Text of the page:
By Adriana Ermter
In our monthly column, senior writer and editor Adriana Ermter shares her personal experiences with breast cancer.
It’s safe to say that most of us believe, kind of like the-sky-is-blue believe, that the past, present, and future are the logical chronology of time. Even mathematical equations, which I am terrible at, define time as the measure of the duration that exists between each sequence of these events. So how come when it comes to breast cancer, time is so fucked up? It would be so much more manageable if we, individuals diagnosed with cancer, could just live in the present.
When I was first diagnosed with breast cancer I was in shock, so naturally time felt like it stood still…until the reality of my diagnosis settled in and took over. That’s when I started living in the past, literally, because I dove deep into it, searching for a reason why I had cancer while no one else in my family did. Wading backwards through this murky passage, I questioned the meaning of cancer. My cancer. Despite my oncology team telling me breast cancer is random, I took inventory of my every life-stage. I was searching for, needed a reason for, why I had an unwanted and potentially life-threatening tumour living inside my body.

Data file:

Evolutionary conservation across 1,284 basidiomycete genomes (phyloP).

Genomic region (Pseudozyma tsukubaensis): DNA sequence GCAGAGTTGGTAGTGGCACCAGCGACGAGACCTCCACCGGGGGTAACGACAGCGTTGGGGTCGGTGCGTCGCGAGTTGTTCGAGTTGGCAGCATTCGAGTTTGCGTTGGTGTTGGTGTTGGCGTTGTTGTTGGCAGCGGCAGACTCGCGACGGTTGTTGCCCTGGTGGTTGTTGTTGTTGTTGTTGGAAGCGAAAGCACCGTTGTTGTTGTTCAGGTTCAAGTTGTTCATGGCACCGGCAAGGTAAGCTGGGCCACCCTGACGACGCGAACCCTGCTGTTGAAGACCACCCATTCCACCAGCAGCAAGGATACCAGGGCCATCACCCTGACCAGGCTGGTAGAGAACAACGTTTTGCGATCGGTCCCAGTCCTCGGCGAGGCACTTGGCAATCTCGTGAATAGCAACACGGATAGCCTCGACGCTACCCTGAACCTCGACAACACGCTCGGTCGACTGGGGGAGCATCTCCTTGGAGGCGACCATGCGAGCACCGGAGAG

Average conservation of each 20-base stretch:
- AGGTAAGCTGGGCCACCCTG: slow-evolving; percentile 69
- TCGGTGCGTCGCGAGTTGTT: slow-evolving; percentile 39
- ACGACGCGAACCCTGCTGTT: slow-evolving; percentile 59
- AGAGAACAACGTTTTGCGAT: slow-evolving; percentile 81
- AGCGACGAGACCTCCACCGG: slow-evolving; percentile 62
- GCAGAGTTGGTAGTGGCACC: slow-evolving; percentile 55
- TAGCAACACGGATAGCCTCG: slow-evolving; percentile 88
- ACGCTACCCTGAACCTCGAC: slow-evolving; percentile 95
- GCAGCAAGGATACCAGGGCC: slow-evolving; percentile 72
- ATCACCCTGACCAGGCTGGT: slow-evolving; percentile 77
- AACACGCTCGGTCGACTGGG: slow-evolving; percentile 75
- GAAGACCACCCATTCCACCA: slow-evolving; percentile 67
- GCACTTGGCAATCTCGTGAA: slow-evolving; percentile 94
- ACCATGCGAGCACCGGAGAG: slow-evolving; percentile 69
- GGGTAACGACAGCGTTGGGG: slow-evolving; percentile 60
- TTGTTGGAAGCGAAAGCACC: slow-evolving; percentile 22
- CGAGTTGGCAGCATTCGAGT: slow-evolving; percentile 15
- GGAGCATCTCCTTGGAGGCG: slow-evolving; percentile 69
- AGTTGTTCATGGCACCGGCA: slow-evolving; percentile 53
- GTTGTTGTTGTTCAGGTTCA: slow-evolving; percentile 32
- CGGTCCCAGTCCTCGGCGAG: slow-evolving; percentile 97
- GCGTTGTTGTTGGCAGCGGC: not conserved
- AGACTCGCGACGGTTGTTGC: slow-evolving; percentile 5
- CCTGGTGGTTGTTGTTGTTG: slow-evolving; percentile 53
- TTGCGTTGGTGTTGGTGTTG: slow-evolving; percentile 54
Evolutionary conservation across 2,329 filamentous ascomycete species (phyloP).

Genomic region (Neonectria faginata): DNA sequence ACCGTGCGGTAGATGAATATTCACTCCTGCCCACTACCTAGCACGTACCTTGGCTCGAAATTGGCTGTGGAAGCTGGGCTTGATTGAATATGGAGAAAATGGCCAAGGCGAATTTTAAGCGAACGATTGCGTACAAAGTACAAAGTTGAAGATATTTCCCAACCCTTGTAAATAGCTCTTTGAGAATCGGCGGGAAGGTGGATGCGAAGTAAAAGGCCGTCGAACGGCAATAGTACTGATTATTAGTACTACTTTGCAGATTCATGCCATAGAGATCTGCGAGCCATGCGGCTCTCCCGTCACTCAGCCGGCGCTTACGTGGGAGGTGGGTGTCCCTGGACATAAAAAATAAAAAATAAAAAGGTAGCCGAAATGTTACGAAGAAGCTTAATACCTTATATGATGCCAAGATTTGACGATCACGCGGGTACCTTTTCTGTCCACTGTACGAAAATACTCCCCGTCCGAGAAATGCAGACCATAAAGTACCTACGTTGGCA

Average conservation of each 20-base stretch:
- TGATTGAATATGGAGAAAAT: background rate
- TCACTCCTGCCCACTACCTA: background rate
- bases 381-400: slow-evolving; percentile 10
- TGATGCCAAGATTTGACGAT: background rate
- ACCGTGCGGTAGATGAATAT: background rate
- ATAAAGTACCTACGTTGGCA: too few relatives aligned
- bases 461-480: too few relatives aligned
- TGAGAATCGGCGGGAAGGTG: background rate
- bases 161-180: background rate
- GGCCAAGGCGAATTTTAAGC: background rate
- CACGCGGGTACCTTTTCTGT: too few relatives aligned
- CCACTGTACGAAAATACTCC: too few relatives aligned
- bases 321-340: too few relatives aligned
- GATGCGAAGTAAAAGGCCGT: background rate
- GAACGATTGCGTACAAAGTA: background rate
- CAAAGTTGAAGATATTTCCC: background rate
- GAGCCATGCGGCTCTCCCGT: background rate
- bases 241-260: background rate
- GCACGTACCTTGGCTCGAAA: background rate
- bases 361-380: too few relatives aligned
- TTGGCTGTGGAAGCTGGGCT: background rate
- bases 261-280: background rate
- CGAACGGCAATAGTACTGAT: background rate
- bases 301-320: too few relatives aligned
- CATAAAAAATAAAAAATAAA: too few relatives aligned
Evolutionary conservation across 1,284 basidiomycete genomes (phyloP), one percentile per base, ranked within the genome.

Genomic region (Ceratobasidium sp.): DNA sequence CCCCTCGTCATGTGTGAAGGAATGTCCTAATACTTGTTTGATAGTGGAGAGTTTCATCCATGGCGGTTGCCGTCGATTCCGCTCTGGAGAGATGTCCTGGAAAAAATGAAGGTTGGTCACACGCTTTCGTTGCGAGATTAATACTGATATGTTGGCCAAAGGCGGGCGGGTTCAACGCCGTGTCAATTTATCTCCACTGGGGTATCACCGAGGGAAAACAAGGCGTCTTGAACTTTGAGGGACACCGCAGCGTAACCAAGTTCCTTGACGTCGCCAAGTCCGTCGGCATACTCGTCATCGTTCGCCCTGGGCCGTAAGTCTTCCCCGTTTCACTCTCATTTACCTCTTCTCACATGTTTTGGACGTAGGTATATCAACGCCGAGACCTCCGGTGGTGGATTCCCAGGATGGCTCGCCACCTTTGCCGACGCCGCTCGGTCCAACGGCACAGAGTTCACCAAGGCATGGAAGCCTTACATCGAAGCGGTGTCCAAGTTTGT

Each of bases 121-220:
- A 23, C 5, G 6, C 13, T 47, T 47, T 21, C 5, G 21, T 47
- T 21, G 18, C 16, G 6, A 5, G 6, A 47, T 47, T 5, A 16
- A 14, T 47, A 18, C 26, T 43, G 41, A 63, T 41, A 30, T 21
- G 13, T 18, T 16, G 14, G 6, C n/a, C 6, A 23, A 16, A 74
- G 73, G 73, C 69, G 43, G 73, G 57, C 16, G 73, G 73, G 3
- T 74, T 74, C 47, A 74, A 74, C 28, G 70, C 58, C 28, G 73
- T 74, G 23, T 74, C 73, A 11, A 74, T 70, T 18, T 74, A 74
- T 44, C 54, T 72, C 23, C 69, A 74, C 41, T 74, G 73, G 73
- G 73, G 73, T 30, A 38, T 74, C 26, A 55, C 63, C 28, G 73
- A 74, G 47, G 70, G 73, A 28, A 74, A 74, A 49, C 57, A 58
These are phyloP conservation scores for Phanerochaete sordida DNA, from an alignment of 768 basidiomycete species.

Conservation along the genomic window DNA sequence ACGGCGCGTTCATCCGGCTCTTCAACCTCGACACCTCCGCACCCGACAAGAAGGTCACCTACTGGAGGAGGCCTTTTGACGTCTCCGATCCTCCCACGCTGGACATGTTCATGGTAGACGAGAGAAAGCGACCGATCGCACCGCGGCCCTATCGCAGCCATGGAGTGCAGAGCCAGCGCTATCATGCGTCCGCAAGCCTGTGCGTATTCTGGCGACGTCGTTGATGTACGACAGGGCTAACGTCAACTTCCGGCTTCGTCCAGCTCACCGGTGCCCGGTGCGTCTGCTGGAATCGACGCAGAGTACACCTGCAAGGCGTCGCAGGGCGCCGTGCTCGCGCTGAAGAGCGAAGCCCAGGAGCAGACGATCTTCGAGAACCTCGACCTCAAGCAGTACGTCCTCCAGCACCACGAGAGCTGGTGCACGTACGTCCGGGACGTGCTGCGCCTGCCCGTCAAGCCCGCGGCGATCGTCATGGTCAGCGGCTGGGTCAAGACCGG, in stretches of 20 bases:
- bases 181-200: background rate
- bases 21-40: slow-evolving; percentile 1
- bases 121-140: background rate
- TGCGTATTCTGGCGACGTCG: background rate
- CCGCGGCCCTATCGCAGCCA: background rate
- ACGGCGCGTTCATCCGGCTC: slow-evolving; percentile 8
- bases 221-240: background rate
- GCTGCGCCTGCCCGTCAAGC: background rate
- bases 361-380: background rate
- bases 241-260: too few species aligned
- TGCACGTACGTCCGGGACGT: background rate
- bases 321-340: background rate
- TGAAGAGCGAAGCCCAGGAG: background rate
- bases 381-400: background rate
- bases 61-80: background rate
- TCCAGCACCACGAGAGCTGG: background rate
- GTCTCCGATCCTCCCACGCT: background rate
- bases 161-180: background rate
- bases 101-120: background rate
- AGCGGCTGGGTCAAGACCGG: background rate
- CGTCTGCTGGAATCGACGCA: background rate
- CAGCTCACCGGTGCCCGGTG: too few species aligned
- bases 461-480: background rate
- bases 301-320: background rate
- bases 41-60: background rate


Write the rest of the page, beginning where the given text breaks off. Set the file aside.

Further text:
I pointed my finger at all the vodka martinis and menthol cigarettes I’d inhaled in my twenties and early thirties. Except that wasn’t it. Then, I pondered all of the wrong men I’d pined for but never dated and the ones I did have relationships with and kept close long after their expiration dates. But still, nope. Desperate to find something, anything, anybody to blame for me being me, I pulled an Alice and went down every single one of my past’s rabbit holes, digging for answers only to resurface empty handed each time. Scouring my past was a futile waste of energy, but I didn’t stop until I had surgery and began treatment.